Monday, January 08, 2007
Make Mine Pork
This New Year is making a quiet entrance with a low full moon that hangs in the night black sky. I am relieved to finally retreat into the emptiness of days, in the hollow cheek of the year and allow myself to sit free and clear after a bustling season of stimulation and plenty. While I intended to steer the course forward from day one with boundless enthusiasm and ironclad resolve to tackle the oncoming months, I nodded asleep before midnight- a sure tell sign of the slow easy pace to come.
Peacefully I awoke to a gentle memory, an ancient hunger for succulent sweet pork cutlet atop a bowl of perfectly steamed rice. This vision appeared from nowhere, from the zero of the year but has planted itself too plainly for me to ignore. In the not so distant past at least three lives ago, I privately acknowledged katsudon as my all time favorite home style meal. It is the kind of casual food that skillfully soothes subtle, shapeless and ravenous hungers into a manageable hue, which at that tender age was no small feat.
Katsudon arrives as steaming welcome in an earthen bowl. The pork cutlet breaded, deep fried and sliced is relaxed upon a bed of rice looking much like a small animal curled into itself. Just prior to dishing, over an ecstatic fire, the pig is soused in sweet-savory liquor bubbling with tender scallion greens and a delicate web of egg. It purrs in utter contentment and I hum alongside in happy union. The bowl is rustic balance in gentleness and strength.
Yet when I think of it further, this rice bowl became ritualized response to an unformed question angling somewhere below: a search, a wandering, and one possible end to a roving constant eye. After scooping the last glistening grains of pork infused rice and pushing the bowl back in a fluid crescendo towards completion, I found myself solid and awake in the darkened hush of a ryokan-style room in J-town. Hours of my life were spent roaming the cardboard box shops huddled together in silent complicity while the yet-named layers of my being clamored to be known through the mysterious kinks and draws of attention. Chubby mochi, the tinkling tear drops of chimes, musty plumes of incense, space aged rice cookers, kaleidoscopic obis, “Got Rice?” tee shirts and impeccably crafted tansu organized themselves into a crazy new language which eventually—magically, deciphered the whole of me. Fresh out of school, the pages of my life were wide open and in dark solitary spaces I was born.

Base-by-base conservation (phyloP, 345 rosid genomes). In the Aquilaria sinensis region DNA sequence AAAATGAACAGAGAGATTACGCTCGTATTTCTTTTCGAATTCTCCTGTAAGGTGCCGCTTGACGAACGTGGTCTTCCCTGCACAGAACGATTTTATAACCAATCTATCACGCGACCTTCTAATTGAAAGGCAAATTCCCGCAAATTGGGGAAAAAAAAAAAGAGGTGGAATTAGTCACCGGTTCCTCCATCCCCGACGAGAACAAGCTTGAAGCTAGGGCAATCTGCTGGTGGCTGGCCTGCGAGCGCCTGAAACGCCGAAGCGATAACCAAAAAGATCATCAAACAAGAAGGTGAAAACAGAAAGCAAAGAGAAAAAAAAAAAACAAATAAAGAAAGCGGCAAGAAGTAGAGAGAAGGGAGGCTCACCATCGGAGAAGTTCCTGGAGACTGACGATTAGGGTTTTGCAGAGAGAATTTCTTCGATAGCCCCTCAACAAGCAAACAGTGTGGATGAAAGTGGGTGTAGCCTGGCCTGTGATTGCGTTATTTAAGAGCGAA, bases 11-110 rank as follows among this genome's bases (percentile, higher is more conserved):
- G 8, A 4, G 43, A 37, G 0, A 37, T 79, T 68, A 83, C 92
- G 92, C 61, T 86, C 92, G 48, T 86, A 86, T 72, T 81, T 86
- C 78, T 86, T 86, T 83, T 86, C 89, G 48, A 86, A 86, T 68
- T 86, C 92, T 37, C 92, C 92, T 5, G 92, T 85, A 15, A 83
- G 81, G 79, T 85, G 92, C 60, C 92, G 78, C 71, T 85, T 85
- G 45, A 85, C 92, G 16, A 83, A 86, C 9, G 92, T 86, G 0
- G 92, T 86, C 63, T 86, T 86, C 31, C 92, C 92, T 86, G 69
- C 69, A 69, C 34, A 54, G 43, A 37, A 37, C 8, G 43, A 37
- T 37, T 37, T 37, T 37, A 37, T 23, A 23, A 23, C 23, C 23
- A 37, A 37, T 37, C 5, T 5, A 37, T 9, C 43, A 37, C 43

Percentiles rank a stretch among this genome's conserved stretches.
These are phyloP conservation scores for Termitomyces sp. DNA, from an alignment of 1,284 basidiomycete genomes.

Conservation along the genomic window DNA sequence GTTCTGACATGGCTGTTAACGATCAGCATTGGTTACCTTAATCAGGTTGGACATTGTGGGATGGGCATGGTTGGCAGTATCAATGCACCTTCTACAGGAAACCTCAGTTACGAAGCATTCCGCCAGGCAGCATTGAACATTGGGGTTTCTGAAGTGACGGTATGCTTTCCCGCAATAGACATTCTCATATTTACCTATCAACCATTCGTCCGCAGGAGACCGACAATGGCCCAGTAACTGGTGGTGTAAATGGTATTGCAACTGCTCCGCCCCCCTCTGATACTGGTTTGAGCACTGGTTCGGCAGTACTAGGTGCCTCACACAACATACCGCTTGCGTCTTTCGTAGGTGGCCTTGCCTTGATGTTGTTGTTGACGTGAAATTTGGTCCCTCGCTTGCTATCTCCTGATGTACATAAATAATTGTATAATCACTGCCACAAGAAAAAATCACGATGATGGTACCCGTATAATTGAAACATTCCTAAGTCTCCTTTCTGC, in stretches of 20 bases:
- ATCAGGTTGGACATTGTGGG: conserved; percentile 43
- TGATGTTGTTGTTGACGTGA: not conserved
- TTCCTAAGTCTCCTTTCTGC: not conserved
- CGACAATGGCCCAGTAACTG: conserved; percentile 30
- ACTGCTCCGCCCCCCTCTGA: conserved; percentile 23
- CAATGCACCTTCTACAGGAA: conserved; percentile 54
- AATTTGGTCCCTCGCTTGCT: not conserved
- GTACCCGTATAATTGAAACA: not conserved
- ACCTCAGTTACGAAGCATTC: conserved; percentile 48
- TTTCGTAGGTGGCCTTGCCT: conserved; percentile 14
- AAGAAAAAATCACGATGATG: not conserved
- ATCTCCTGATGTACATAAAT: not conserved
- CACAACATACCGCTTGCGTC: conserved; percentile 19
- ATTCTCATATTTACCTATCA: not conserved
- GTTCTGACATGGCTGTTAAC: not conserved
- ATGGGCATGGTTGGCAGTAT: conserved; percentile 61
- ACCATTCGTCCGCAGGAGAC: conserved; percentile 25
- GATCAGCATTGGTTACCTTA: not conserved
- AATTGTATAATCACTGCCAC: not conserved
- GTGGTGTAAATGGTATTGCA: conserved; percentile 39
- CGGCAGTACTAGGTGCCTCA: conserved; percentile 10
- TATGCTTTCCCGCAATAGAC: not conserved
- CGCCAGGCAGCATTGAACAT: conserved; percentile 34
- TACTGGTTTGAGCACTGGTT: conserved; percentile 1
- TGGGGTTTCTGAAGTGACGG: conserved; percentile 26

While I’ve traveled so many miles from then to now, I sit once again with a smooth empty bowl cradled comfortably between my two hands. This container when empty asks to be filled. In the silent waiting and tasting, the remembrance of my many homes and the rush to discover new selves, I begin the year.
LIVE THE QUESTION KATSUDON serves 4: Adapted from About.com section on Japanese Food
4 boneless pork chops
½ tsp salt
¼ tsp black pepper
¼ C flour
½ C panko bread crumbs
4 C steamed rice
1 onion sliced
2 bunches of scallions chopped into 2” pieces
2 cups chicken stock
5 Tbsp tamari
2 Tbsp mirin
Directions: For the tonkatsu, dredge the pork in the salt, pepper and flour mixture. Dip the cutlets in a beaten egg and press into the panko crumbs. Take a nice heavy pan and after heating to medium hot, place a generous amount of oil in it (usually this is deep fried). Pan fry the pork until golden on each side and cooked in the center. Slice the pork cutlet and set aside. Put the stock, tamari and mirin in a pan on medium heat. Add slivered onions and scallions, cooking until tender. Add the tonkatsu pieces and heat for a few minutes. Beat the eggs in a bowl and pour over the meat and onions. Turn the heat to low and cover for about a minute. Spoon hot steaming rice in a deep bowl and cover with tonkatsu pieces and sauce with the onions and egg.